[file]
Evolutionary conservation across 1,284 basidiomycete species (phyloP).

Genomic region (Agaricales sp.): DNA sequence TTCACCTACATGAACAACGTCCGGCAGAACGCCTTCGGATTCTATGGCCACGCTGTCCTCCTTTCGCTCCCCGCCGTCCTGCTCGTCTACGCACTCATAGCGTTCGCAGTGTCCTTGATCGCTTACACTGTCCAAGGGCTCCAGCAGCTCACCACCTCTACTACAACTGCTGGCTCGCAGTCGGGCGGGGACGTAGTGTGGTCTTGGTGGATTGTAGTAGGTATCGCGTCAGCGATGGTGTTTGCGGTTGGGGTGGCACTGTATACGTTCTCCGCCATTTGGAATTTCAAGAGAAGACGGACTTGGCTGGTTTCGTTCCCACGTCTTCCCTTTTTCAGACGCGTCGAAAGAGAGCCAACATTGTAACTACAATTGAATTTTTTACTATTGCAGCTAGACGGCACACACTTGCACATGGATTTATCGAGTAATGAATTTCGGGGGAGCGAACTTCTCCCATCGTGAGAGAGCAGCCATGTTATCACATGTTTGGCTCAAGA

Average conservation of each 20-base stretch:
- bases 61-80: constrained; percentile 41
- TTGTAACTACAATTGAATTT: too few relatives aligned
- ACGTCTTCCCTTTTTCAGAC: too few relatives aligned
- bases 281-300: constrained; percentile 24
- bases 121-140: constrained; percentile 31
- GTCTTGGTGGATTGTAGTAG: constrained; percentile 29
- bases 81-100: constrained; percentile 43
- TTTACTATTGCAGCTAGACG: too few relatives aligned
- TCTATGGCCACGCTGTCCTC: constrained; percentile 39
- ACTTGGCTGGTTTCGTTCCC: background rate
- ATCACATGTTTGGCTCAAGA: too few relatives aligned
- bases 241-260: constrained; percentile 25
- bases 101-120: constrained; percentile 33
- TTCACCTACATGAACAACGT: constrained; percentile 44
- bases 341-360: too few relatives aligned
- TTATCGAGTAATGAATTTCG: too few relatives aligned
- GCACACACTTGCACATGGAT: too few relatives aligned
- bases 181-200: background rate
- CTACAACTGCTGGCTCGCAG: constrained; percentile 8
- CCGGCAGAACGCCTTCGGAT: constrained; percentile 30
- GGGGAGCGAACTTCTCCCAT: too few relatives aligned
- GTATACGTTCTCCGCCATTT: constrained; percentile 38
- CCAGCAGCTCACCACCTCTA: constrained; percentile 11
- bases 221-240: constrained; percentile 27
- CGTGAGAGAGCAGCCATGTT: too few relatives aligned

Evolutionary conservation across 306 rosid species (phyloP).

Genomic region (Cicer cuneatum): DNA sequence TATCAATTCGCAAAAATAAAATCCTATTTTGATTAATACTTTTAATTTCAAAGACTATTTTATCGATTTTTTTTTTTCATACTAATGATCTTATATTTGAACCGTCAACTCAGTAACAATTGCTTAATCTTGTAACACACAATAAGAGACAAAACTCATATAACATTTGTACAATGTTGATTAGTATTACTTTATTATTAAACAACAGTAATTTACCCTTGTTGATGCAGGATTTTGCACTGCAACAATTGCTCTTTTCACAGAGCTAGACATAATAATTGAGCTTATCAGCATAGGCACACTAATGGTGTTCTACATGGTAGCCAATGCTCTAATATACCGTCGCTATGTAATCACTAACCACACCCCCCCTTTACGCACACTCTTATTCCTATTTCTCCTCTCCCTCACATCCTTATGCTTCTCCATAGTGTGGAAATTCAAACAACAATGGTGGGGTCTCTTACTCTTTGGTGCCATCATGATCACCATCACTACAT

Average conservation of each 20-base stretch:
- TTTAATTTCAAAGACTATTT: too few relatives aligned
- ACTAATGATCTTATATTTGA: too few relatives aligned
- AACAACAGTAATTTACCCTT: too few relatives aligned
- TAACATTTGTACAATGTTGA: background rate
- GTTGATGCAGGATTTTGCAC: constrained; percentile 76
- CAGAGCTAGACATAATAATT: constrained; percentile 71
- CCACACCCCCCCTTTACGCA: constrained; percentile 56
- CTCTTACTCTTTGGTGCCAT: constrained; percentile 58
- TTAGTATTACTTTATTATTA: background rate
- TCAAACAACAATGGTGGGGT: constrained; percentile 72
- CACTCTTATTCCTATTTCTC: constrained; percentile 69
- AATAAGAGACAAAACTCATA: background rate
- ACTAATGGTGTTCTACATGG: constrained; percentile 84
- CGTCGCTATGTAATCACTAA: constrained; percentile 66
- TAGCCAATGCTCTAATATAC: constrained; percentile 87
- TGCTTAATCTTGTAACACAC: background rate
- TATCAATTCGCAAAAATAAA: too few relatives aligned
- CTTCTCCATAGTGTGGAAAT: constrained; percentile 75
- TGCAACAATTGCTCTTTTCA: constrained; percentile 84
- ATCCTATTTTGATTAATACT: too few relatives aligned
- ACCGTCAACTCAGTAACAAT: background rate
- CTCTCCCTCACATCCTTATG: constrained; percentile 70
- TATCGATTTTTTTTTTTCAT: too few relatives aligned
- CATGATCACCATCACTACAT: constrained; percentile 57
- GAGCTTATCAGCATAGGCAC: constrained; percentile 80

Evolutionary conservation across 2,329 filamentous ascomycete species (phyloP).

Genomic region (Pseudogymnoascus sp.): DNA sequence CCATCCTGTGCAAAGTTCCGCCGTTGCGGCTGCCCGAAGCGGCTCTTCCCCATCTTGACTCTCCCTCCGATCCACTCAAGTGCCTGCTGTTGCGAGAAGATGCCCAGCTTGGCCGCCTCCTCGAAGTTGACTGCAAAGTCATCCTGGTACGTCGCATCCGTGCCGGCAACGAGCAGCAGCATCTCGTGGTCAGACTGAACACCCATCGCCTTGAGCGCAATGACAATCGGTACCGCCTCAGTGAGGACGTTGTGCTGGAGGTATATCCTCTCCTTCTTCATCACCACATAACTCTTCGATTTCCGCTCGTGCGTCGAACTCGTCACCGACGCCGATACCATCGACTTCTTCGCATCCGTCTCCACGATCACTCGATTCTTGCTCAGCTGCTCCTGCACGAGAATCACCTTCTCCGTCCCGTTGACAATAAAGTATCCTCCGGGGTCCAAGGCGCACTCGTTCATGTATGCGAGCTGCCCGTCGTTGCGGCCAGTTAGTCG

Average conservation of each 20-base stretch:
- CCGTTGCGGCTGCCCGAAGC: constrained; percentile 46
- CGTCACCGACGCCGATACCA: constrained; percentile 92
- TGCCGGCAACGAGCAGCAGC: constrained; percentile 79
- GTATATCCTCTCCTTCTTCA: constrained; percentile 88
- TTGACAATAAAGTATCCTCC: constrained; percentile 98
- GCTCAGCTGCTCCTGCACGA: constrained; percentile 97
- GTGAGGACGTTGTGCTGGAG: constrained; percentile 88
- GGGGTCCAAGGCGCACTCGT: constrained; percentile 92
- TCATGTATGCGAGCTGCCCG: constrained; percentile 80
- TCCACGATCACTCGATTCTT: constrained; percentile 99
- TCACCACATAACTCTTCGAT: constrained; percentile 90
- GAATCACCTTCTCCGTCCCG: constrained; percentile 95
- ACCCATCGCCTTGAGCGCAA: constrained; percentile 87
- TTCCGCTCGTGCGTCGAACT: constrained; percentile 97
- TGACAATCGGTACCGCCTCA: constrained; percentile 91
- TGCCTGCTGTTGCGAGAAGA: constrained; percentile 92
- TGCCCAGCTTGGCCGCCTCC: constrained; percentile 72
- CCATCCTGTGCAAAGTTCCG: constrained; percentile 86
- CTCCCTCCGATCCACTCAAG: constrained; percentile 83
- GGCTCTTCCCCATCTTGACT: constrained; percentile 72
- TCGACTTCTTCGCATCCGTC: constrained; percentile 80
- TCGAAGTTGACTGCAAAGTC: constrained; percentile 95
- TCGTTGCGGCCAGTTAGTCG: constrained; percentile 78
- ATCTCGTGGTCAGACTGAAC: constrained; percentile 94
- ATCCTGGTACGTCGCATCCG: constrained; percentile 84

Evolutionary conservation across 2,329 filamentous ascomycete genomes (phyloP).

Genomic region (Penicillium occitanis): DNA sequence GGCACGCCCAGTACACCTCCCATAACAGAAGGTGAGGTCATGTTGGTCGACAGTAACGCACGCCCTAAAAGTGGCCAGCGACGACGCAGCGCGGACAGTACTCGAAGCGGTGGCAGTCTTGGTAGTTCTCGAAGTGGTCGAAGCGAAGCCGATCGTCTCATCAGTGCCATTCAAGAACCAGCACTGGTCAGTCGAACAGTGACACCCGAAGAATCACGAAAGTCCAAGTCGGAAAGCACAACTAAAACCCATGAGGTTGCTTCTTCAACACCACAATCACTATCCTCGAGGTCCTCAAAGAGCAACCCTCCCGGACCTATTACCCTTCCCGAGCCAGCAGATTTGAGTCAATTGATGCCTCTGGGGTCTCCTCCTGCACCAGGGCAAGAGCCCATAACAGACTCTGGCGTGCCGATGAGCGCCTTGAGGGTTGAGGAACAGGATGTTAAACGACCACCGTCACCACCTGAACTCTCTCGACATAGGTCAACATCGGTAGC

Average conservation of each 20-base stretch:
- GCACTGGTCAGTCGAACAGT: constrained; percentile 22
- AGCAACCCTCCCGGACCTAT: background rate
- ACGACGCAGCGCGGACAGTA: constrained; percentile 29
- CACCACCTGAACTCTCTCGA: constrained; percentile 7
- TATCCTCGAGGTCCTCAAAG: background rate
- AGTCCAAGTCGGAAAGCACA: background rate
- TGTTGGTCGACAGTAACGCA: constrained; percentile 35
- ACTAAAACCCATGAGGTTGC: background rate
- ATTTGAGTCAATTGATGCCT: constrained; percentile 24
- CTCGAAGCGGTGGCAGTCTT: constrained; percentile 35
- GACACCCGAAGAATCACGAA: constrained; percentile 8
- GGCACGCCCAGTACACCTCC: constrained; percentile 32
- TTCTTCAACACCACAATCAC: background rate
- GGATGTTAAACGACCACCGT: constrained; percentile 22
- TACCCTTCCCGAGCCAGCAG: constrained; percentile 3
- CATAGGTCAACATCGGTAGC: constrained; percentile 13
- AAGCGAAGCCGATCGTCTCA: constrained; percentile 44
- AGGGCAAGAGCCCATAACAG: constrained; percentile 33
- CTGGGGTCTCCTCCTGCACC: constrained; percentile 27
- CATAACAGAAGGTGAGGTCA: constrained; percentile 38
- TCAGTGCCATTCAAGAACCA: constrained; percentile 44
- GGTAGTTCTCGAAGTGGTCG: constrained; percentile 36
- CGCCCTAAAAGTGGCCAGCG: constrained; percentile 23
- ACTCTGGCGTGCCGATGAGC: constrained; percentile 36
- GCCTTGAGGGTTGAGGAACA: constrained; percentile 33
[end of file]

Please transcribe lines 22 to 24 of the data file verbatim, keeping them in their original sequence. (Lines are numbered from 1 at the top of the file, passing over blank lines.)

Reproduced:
- CTACAACTGCTGGCTCGCAG: constrained; percentile 8
- CCGGCAGAACGCCTTCGGAT: constrained; percentile 30
- GGGGAGCGAACTTCTCCCAT: too few relatives aligned